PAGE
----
The land opened up as I drove down from a forested ridge in the heart of eastern Kentucky to the Kentucky River valley. As I rounded a curve, I spotted a community that could contain no more than a few dozen people and the Middle Fork Kentucky River in the distance.

David Snowden House

This part of Kentucky is like home, the terrain all too familiar. Hills, narrow valleys, small towns and county stores was part of my childhood, and revisiting this part of the state gave me excitement for what I could discover.

Past two closed schools and several residences, I came across a looming and forlorn residence in the distance. Set among the trees atop a dirt driveway, it didn’t resemble the newer houses adjoining it. It had wooden siding, a tin roof, and a long, linear rear porch. I parked and explored the grounds of the house.

To the rear of the property was two abandoned buildings, one of which was a kitchen and early slave quarters.

David Snowden House

Kitchen and slave quarters are to the left.

As I walked towards the old slave quarters, I heard the rustling of footsteps nearby that came closer with each passing step. An elderly gentleman soon appeared among the underbrush and gave a friendly wave. I discovered shortly after that he was a descendent of the David Snowden Jr. family who had built a log cabin on the site of the house back in 1825. That original cabin still existed, only covered later with insulation and clapboard. The family later added onto the house, including the two-story front, for their growing family.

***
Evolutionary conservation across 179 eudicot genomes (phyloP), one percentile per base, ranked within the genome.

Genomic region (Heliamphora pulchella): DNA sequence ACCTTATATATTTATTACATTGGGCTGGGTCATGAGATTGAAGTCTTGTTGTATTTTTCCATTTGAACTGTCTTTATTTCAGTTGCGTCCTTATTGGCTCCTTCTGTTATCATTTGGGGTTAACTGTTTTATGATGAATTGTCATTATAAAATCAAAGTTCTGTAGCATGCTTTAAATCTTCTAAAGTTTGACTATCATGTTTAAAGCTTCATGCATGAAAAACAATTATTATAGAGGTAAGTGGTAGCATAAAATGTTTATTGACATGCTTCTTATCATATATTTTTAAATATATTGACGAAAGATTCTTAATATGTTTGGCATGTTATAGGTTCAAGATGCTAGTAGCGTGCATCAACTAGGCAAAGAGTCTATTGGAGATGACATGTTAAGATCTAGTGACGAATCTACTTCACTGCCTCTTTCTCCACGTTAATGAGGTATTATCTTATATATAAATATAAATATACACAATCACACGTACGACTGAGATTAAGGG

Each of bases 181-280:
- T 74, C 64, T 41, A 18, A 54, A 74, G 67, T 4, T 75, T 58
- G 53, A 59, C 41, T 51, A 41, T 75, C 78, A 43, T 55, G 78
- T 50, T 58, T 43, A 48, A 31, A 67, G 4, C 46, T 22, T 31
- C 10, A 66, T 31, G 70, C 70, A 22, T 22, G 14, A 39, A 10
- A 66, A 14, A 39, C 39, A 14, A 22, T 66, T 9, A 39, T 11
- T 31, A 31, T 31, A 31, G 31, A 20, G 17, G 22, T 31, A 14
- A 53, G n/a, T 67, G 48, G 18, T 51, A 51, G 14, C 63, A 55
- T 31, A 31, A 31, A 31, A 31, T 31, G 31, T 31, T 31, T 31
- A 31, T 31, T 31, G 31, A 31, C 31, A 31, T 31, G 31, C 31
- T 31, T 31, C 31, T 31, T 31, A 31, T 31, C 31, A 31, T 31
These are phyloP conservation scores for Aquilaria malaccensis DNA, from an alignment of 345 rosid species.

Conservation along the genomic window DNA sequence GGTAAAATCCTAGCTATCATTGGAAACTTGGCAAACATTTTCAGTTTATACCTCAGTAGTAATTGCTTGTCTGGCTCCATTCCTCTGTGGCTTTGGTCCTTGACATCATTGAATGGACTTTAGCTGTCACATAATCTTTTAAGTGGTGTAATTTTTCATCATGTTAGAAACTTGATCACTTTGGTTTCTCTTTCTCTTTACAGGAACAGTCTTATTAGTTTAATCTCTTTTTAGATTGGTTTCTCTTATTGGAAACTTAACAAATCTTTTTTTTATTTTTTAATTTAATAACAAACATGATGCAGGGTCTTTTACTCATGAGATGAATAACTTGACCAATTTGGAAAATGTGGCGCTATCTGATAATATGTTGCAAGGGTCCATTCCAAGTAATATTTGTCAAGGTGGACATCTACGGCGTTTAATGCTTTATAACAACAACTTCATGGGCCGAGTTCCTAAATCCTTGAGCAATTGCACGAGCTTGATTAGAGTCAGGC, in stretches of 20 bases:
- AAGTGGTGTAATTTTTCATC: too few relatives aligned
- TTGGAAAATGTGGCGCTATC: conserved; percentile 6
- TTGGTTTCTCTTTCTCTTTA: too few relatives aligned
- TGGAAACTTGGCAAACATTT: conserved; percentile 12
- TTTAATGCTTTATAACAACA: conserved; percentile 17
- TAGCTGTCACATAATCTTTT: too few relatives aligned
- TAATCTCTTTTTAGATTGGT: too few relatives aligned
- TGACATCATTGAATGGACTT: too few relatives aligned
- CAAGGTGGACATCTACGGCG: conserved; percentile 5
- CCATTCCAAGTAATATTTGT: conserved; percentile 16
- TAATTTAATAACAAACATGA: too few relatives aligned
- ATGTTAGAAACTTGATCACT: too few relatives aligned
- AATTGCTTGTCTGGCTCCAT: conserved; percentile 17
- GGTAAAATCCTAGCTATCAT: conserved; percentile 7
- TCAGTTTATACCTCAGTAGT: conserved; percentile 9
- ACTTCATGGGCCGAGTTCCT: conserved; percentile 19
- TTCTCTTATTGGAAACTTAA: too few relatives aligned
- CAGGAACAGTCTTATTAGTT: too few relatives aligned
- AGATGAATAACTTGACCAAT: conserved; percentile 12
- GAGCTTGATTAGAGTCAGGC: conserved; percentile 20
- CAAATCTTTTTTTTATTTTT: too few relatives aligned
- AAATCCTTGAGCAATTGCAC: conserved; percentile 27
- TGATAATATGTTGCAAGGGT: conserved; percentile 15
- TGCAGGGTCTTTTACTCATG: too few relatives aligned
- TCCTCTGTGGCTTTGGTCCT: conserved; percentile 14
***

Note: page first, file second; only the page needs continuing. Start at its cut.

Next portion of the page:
David Snowden House

The original log cabin from 1825 is at the left, with additions proceeding to the right.

The Snowden family lineage traced to 1759, when David Snowden Sr. was born in Perth Amboy, New Jersey. Through the years, there came David Snowden Jr. who constructed the first cabin along the river in 1825, and Dudley Bishop Snowden, who served as postmaster for the community beginning in April 1914. He didn’t have to travel far for work – the post office was located in the rear of the house.

It is believed that the residence has been not in use for about 15 years. It is in remarkably great condition, with some fresh paint on the trim, repairs to the clapboard and the boarding of some broken windows.

Visit the David Snowden residence »